Why Easter Matters to Me More Than Ever Before

“Why do you look for the living among the dead?" — Luke 24:5

By Published on April 12, 2020

I began a Sunday school class I taught several weeks ago, on “God’s Sovereignty and Our Responsibility,” with the following statement: “You will never be able to walk through the valley of the shadow of death and fear no evil unless you believe in God’s sovereignty.”

I believe that God is working out his master plan to restore the whole of creation — in all things, working for the good of those who love him (Rom. 8:28). At the epicenter of his plan is the event we will celebrate on Sunday, the resurrection of Jesus Christ.

This is the most significant event in history. Without the resurrection, nothing else matters (1 Cor. 15:14). Paul describes the resurrection as “the firstfruits of those who have fallen asleep” (1 Cor. 15:20). Based on this historical fact, it is the believers’ great hope that we, too, will be raised from the dead when Christ returns (1 Cor. 15:51-52). This hope gives us great joy as we anticipate the future, but also offers us a compelling purpose to live for today.

An Adverse Diagnosis

Days after I taught this class on God’s sovereignty, this belief was put to the test in my life when I was diagnosed with ALS (Lou Gehrig’s disease). It is a disease with no real treatment and no cure. People diagnosed with ALS typically have a life expectancy of two to five years — while some only live six months, and others live twenty years. The interesting thing is there is no way to know which group you will be in. You genuinely have to live one day at a time.

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You might think that this revelation has been a great challenge to my faith. If anything, it has reinforced it. That is not to say that I am excited about the turn my life has taken. I hate it. I hate the brokenness of this world now more than ever.

Why Our Work Still Matters

But as I have turned to 1 Corinthians 15 to study over Holy Week, as has become my tradition, I am deeply moved by the power of the resurrection and the fantastic way in which Paul ends this chapter.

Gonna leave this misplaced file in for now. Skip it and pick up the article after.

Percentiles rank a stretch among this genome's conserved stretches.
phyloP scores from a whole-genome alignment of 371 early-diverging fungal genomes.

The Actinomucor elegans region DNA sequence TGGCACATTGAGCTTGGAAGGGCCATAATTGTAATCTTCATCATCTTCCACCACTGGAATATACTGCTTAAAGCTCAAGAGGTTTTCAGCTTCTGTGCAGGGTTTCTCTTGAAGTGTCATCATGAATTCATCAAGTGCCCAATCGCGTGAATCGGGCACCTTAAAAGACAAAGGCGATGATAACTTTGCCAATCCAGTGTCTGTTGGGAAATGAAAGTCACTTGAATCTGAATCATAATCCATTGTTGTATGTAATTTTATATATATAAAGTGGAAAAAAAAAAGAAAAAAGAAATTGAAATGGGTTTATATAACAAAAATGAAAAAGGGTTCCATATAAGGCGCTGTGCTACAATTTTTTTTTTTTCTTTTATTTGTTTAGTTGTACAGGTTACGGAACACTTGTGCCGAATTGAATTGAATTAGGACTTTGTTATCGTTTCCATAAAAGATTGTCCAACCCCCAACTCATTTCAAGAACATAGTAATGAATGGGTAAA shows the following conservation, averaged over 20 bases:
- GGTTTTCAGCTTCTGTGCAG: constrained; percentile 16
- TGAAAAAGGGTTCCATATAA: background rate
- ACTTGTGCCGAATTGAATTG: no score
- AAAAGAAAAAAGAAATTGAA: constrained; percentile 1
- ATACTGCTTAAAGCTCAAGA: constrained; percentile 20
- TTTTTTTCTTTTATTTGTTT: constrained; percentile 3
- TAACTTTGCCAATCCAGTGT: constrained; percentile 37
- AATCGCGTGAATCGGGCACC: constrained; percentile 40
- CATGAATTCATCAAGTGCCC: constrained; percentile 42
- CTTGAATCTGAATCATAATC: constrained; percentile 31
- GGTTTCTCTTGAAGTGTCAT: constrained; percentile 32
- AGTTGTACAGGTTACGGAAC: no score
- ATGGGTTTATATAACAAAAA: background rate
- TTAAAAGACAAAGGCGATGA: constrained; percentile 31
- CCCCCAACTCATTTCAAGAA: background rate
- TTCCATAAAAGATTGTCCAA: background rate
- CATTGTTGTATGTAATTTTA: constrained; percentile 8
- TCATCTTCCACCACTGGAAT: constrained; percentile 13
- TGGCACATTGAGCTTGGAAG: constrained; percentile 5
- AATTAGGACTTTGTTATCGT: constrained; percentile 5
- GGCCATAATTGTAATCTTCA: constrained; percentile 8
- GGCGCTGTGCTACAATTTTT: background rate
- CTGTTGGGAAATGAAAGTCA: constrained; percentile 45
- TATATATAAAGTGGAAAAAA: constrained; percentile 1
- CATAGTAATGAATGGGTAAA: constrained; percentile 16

It seems like Paul would say, “Since there is a resurrection, look forward to this glorious future.” But no, he says something quite different: “Always give yourselves fully to the work of the Lord, because you know that your labor in the Lord is not in vain” (1 Cor. 15:58).

Your work is not in vain! Why not? I love N.T. Wright’s answer to this question and quote it in my book, How Then Should We Work. He says: “Because everything you do in the present, in the power of the Spirit and in union with Christ, everything that flows out of love and hope and grace and goodness somehow will be part of God’s eventual kingdom.” That, he says,

is the message of the Resurrection. The Resurrection is your new body in which you will be gloriously, truly wonderfully you. The Resurrection means everything you’ve done in the present through your body — works of justice and mercy and love and hope — somehow in ways we don’t understand will be part of God’s new creation.

All of our work matters to God and has eternal consequences because of what happened on that first Easter, and because of what will happen to all of us who are in Christ at the end of this age.

Fixing Our Eyes on Jesus

I ended my Sunday school lesson talking about one of my favorite verses in the Bible, which harmonizes the two seemingly contradictory ideas of God’s sovereignty and our responsibility. The author of the book of Hebrews writes:

Therefore, since we are surrounded by such a great cloud of witnesses, let us throw off everything that hinders and the sin that so easily entangles. And let us run with perseverance the race marked out for us, fixing our eyes on Jesus, the pioneer and perfecter of faith. For the joy set before him he endured the cross, scorning its shame, and sat down at the right hand of the throne of God. (Heb. 12:1-2)

Every morning we need to get up, lace up our shoes and run the race as hard as we can. That is our responsibility. It is God who lays out the path on which we run. We have no control over that, as I was reminded two weeks ago.

The good news is that we can confidently run the race because Jesus, the pioneer and perfecter of our faith, has already crossed the finish line, defeating the powers of sin and death.

Jesus asked Martha an essential question after hearing about the death of Lazarus,

“I am the Resurrection and the life. The one who believes in me will live, even though they die; and whoever lives by believing in me will never die. Do you believe this?” (John 11:25-26)

All of us must, at some point along our earthly journey, answer this question. If your answer to this question is yes, as mine is, it changes everything in this world and the world to come. Now I know that the work God has called me to do, in whatever time I have left, has eternal importance — because of the resurrection.

I long to stand with God’s people Sunday and acknowledge: He is risen. He is risen indeed.

 

Hugh Whelchel is Executive Director of the Institute for Faith, Work & Economics and author of How Then Should We Work? Rediscovering the Biblical Doctrine of Work. Hugh has a Master of Arts in Religion and brings over 30 years of diverse business experience to his leadership at IFWE.

 

This article is republished with permission from the Institute for Faith, Work & Economics. IFWE is a Christian research organization committed to advancing biblical and economic principles that help individuals find fulfillment in their work and contribute to a free and flourishing society. Click here to subscribe to the free IFWE Daily Blog.

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